The other major player is Production Designer Thom Weaver who masterminded the set, costumes, lighting and sound. The stage is a large slab of polished metal that divides the football-grouped audience in the small black box theater upstairs at the Latvian Society. The setting itself is nonexistent, featuring folding chairs, a radio, a metal table on wheels, and, off to one side, a bank of microphones on stands. There are no props. Actors smoke invisible cigarettes and drink invisible drinks. But there are flowers. Many of them. It is frequently difficult to discern the locations Treadwell demands, and this staging is less effective than the traditional huge onstage machine framework.
Each ensemble member is given a basic dull colored costume that suggests the 1920’s in which the story is set. Imaginative accessories help create the grotesque atmosphere: the midwives deliver babies wearing police riot masks, the trial justices are blindfolded, and the executioners wear repulsive gas masks. The leading “Young Woman”, played by Mary Tuomanen, stands out from the crowd with a shiny platinum 20’s bob and a bright blue dress. The effect is impressive except that the original play calls for many more performers than the nine-member ensemble employed here.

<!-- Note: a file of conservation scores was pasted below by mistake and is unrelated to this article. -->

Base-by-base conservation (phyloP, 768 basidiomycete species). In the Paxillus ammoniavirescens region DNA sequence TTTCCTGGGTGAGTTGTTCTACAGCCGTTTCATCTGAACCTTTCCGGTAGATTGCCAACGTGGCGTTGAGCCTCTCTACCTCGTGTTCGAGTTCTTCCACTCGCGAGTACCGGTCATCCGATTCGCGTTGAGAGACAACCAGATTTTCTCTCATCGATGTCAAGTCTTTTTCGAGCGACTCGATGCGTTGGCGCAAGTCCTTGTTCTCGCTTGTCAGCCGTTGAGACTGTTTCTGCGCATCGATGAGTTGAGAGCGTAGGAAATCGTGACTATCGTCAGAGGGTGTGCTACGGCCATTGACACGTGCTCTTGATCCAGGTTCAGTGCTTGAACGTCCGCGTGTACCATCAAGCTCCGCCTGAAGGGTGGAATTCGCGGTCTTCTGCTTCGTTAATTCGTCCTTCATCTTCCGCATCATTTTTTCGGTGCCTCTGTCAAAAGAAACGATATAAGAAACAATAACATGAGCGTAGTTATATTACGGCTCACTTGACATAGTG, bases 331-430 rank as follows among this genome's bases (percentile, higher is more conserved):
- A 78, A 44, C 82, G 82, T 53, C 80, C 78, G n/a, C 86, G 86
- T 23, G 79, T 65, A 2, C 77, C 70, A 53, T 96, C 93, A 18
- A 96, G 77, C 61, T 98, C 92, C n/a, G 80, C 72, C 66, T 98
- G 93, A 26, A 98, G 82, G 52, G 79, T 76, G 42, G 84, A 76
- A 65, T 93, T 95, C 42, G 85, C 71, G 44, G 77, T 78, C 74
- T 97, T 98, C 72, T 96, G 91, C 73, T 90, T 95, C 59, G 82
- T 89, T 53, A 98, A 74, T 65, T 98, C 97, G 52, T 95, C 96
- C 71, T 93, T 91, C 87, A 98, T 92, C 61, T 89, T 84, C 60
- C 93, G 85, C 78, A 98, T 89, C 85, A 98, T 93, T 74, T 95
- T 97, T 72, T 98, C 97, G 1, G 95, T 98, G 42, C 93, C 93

The smoke filled lighting suits the various moods, and Weaver has no qualms about blinding the audience. The soundscape is not city-noise realistic, as Treadwell intended, yet be prepared for an unworldly cacophony, strange music and distorted versions of “Happy Days Are Here Again.”
The ensemble is constantly surrounding Toumanen with cranky choreography designed by the director and Peter Andrew Danzig. Some of it is fascinating, some confusing, some annoying. The result becomes not so much Treadwell’s indictment of society, as the hallucinations of a pathetic madwoman. The feminist themes are submerged beneath the smoke and movement presenting an interesting “Thorazine dream.”
The actors are game and capable, with Chris Anthony most impressive as the young lover. He projects a relaxed, sensual masculinity that actually calls to mind the role’s original performer, Clark Gable. (And that’s a real compliment.) Mary Tuomanen brings an impressive stage presence and rich vocal quality to the role of “Young Woman.” She is especially touching in the first act as she flees a boring office job into the arms of a new husband that she finds repulsive. Ross Beschler is good in this part with his chauvinistic comments and bad jokes. Tuomanen‘s second act has difficulties as she strikes few sparks with the young lover, and not believable to me as a passionate murderess. This is partly Treadwell’s fault and she does not allow the heroine to become a fighting modern feminist. Young Woman remains calm and enigmatic throughout the ending scenes, which resulted in a loss of my empathy and involvement.
The Latvian Society has a full bar on the first floor and many audience members had beers and drinks in hand by the second act. Good idea. A couple of good belts can make Machinal a lot of fun.
Running Time: 2 hours, with an intermission.
Machinal plays through May 8, 2016 at Ego Po ClassicTheater performing at The Latvian Society – 531 North 7th Street, in Philadelphia, PA For tickets call the box office at (267) 273-1414, or purchase them online.